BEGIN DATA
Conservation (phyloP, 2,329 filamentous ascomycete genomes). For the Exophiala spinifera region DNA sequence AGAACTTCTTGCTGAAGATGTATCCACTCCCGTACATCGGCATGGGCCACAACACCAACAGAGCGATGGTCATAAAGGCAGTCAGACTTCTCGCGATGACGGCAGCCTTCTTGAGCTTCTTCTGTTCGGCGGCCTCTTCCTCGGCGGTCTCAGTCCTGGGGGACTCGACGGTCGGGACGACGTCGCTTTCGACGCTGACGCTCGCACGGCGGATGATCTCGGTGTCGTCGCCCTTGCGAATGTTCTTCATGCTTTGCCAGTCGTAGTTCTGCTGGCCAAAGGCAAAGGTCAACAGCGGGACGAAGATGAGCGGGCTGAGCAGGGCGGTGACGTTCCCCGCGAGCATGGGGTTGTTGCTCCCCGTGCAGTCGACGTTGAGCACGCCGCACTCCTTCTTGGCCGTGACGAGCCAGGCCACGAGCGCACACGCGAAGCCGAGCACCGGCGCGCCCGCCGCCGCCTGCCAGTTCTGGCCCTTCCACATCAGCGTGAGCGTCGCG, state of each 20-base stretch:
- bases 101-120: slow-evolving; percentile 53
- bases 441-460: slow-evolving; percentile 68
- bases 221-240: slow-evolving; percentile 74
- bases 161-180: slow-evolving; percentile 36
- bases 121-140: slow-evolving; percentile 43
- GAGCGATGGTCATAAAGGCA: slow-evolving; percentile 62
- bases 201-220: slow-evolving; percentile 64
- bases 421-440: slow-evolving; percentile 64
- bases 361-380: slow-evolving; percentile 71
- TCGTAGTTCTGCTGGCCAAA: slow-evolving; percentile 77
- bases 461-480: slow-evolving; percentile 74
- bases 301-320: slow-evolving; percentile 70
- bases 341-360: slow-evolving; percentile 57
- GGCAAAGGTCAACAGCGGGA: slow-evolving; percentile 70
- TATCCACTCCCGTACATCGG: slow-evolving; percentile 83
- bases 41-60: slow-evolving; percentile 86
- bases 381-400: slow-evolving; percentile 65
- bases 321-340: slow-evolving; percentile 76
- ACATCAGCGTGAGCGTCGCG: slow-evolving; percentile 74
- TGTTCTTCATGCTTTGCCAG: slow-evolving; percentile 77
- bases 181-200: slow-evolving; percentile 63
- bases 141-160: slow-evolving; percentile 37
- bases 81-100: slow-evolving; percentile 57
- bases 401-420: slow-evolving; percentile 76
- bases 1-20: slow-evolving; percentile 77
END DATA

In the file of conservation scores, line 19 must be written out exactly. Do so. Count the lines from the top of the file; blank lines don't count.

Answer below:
- bases 321-340: slow-evolving; percentile 76